The square in front of the county courthouse on Galveston Island, a barrier island on the Gulf coast of Texas, is dominated by a 40ft statue titled Dignified Resignation that depicts a Confederate soldier coming home at the end of the civil war. He stands tall and defiant, and at his feet is a scroll that reads: “Glory in defeat.”
The statue, erected in 1911 by the United Daughters of the Confederacy, is especially toxic given its location. Galveston Island was the busiest slave port in antebellum Texas, trafficking more than 11,000 enslaved people; it is also the birthplace of Juneteenth, the official US holiday that celebrates the final end of US slavery.
In the wake of George Floyd’s murder in 2020, protesters demanded the removal of the statue as an icon of white supremacy. Galveston county debated the issue and took it to vote. Three of the four commissioners who sit on the commissioners court, joined by the county judge – all of whom were white and Republican – voted to keep the statue in place. Only one commissioner, the representative of Precinct 3 who is African American and Democratic, opted for removal.
The lone commissioner, Stephen Holmes, was outvoted and the statue remains in situ to this day. But his presence ensured that progressive arguments for addressing a cultural icon offensive to many were at least put on the record.
“A Confederate statue should not sit in a place of honor in our courthouse square,” Holmes told the Guardian.
A 10-minute walk away from the statue of Dignified Resignation, a legal battle is unfolding in federal court that will determine whether Holmes’s voice is in effect silenced. The suit went to a 10-day trial culminating last week with closing arguments.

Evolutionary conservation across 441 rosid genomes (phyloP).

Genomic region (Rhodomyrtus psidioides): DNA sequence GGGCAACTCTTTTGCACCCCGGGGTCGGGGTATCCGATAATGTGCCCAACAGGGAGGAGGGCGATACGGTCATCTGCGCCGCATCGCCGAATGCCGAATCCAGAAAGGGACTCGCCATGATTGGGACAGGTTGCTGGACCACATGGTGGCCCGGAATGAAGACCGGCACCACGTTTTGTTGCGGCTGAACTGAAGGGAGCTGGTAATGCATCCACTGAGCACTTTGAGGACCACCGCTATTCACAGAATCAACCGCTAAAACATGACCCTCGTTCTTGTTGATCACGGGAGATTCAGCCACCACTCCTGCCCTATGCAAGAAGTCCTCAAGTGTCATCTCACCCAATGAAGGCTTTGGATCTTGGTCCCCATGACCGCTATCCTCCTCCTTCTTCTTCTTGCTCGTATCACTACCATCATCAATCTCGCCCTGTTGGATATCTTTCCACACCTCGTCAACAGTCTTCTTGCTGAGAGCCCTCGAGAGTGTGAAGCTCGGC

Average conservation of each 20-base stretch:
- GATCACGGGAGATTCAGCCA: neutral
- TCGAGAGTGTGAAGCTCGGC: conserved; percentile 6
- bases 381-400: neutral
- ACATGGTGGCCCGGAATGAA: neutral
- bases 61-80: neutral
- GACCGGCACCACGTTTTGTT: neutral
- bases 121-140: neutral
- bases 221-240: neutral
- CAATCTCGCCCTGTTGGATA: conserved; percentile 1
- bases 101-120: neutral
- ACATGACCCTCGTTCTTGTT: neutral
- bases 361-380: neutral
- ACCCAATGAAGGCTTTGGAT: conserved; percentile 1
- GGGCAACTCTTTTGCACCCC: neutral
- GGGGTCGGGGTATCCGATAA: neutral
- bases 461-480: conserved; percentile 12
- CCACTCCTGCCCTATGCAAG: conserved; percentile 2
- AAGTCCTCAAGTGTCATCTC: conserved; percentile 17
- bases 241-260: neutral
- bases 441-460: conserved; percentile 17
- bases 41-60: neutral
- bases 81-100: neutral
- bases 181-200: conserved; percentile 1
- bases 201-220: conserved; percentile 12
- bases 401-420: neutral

The legal action is the first of its kind after a supreme court ruling in June affirmed federal protections enshrined by the 1965 Voting Rights Act, the crowning achievement of the civil rights movement, against racial discrimination in voting laws. It is being closely watched nationally as a vital test case.
At stake is whether Black and other minority voters can continue to rely on the Voting Rights Act amid a rash of Republican racial gerrymandering sweeping the country. Has the legislation already been eroded beyond usefulness?
The lawsuit challenges new electoral maps that have been introduced by the Republicans who control Galveston county – the three Republican commissioners and a fellow Republican county judge. Tied to the 2020 census, their new maps reshape Holmes’s majority-minority district out of existence.
Under their redistricting plan, the district turns from having 58% of voters who are African American and Latino, into a majority-white entity with only 28% Black and Latino voters. Galveston county would lose its lone district, known as Precinct 3, which for more than three decades has given minority voters, who overwhelmingly lean Democratic, the ability to elect a representative of their choice.
Lucille McGaskey, a longtime resident who was involved in the push to create Precinct 3 as a crucible of Black political power and who testified at the redistricting trial, said that people had struggled hard “so that we would have a seat at the table. We lose Precinct 3, we lose that seat – we lose our identity.”
The federal court case is local in essence – it involves just 350,000 residents of Galveston county. Unusually, though, it has drawn the national spotlight.
The Department of Justice has joined local African American and Hispanic plaintiffs to sue the county Republicans. They are collectively seeking to block the plan to eviscerate Precinct 3 as a majority-minority district by invoking section 2 of the Voting Rights Act, which prohibits intentional discrimination in voting laws and procedures on the basis of race or color.
They argued in court that the new maps were a textbook example of “cracking”. That’s the technique often used in racial gerrymandering in which minority voters are split up and parceled out evenly among multiple districts, depriving them of a majority stake in any one.
Supporting the Republicans are several leading conservative groups that promote measures to make voting more difficult, including the Public Interest Legal Foundation. They argued that the new maps were race-neutral and motivated by politics rather than race.